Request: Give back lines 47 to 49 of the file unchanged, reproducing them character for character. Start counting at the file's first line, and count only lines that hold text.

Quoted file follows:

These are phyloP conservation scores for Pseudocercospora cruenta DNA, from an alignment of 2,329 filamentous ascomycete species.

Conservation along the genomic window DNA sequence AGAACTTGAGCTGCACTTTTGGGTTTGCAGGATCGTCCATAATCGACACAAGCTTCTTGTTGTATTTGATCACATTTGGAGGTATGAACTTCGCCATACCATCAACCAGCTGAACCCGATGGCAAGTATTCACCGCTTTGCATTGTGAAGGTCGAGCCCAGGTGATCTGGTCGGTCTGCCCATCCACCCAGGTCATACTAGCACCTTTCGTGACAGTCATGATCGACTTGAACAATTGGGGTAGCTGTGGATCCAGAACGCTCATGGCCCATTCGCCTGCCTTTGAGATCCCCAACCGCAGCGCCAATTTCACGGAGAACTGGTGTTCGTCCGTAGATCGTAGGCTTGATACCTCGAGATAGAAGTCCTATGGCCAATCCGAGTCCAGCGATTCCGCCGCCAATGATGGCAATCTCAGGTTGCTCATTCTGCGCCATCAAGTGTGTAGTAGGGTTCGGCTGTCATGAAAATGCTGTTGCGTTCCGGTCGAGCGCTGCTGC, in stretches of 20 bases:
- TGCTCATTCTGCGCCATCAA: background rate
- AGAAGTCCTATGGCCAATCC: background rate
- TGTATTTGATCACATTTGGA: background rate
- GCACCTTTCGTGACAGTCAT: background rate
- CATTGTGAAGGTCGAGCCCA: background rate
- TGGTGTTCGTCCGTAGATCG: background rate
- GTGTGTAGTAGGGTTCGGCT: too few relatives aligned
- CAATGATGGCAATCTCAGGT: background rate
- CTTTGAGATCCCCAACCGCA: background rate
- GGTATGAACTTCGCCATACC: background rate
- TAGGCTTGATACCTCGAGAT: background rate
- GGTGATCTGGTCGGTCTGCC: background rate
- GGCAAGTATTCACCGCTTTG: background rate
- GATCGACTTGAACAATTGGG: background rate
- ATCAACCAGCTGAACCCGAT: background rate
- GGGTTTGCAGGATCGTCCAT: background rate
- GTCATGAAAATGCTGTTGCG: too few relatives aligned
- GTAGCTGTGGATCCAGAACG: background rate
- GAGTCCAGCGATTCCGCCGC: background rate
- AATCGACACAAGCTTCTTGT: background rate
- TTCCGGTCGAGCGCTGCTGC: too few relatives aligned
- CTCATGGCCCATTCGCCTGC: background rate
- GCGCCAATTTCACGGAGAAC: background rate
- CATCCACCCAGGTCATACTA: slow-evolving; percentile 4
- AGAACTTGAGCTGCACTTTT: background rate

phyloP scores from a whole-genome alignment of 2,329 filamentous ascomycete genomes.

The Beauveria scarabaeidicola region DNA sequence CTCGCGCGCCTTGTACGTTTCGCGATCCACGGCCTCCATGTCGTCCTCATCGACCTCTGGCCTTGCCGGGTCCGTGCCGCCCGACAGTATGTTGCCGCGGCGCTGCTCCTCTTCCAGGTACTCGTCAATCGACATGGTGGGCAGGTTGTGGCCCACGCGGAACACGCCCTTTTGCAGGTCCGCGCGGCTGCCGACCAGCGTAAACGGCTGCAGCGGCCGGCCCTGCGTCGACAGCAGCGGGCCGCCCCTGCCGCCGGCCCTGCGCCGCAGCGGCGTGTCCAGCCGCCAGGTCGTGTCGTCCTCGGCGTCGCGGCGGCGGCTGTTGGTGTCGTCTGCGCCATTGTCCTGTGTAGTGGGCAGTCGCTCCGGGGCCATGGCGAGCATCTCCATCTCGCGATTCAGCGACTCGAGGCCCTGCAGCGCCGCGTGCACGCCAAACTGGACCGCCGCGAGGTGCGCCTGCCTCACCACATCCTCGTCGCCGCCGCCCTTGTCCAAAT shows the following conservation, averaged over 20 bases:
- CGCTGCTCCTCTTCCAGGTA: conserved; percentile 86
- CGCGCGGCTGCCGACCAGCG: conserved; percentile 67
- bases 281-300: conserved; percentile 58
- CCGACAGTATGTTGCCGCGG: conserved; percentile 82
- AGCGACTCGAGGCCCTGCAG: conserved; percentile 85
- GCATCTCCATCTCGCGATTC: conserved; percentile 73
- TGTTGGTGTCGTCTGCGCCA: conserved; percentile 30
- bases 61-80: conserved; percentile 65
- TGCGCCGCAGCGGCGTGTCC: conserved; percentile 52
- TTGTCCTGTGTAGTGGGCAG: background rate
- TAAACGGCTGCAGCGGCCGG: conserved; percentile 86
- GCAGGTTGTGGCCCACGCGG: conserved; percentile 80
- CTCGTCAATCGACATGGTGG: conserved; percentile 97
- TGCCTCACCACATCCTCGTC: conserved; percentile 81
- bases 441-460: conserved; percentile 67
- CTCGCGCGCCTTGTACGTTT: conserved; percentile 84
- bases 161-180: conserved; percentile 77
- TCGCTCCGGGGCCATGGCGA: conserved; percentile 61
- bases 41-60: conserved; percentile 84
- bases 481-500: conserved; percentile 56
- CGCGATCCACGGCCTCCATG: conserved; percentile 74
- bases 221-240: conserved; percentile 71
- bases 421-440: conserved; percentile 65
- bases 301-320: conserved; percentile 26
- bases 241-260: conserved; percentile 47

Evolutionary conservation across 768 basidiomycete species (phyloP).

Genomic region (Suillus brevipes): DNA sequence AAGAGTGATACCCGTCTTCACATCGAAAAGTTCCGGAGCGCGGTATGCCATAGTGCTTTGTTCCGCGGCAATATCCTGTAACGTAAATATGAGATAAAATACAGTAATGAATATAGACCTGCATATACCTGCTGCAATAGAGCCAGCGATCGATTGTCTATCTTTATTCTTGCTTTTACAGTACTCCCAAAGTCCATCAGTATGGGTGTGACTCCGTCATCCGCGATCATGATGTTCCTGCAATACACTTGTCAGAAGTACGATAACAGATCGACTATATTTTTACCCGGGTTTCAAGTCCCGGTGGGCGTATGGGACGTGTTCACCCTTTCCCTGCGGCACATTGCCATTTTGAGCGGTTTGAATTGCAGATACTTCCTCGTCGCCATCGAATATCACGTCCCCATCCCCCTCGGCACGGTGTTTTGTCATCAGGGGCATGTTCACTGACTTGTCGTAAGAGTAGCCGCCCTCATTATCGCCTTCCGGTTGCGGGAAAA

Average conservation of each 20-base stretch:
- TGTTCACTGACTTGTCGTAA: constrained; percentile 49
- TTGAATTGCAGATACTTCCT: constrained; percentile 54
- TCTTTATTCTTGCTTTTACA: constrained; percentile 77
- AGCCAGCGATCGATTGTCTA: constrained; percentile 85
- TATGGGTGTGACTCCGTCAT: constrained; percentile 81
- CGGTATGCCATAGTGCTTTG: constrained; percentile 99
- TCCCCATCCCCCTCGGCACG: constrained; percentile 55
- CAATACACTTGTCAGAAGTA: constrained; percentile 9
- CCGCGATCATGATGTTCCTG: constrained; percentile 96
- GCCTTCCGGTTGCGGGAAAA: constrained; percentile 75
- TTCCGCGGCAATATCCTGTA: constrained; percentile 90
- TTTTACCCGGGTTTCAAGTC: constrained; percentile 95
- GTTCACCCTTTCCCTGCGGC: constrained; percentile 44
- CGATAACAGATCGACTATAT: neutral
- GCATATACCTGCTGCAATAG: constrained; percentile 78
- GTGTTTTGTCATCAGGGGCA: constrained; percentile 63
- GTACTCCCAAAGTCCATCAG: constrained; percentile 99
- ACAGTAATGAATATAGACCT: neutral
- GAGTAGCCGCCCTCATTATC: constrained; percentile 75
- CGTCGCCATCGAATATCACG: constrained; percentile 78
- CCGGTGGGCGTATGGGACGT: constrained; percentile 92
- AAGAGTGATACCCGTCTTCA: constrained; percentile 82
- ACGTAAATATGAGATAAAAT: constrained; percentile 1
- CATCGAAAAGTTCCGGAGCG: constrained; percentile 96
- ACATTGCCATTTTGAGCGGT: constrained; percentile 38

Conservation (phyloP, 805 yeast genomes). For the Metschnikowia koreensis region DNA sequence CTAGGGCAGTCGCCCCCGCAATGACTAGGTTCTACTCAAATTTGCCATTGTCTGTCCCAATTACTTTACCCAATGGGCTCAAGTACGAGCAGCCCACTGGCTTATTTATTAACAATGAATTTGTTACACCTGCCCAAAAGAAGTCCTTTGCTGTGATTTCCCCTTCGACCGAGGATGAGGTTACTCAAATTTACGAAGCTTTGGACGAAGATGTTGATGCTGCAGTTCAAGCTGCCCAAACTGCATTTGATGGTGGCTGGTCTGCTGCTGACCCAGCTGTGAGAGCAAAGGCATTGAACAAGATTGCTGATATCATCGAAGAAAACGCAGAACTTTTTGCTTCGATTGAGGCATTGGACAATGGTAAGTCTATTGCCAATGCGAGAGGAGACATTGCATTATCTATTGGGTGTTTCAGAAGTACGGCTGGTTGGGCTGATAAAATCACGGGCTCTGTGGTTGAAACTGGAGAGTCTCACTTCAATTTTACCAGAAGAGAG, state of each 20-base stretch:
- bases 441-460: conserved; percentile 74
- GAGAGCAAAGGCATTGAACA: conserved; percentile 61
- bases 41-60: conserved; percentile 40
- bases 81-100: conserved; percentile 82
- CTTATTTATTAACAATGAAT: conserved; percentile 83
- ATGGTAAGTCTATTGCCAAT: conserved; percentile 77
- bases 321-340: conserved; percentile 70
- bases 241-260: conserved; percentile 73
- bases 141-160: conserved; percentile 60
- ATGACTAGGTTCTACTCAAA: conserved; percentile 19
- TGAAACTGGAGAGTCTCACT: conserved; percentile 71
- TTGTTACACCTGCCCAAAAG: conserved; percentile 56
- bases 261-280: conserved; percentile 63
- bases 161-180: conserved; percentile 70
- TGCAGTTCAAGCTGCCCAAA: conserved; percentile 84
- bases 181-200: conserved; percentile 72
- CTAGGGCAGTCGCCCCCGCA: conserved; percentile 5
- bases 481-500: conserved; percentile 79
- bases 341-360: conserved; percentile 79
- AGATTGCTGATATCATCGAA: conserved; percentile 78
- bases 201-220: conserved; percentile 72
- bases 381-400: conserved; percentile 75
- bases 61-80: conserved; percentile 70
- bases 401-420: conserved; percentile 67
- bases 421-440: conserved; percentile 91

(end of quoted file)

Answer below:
- TCGCTCCGGGGCCATGGCGA: conserved; percentile 61
- bases 41-60: conserved; percentile 84
- bases 481-500: conserved; percentile 56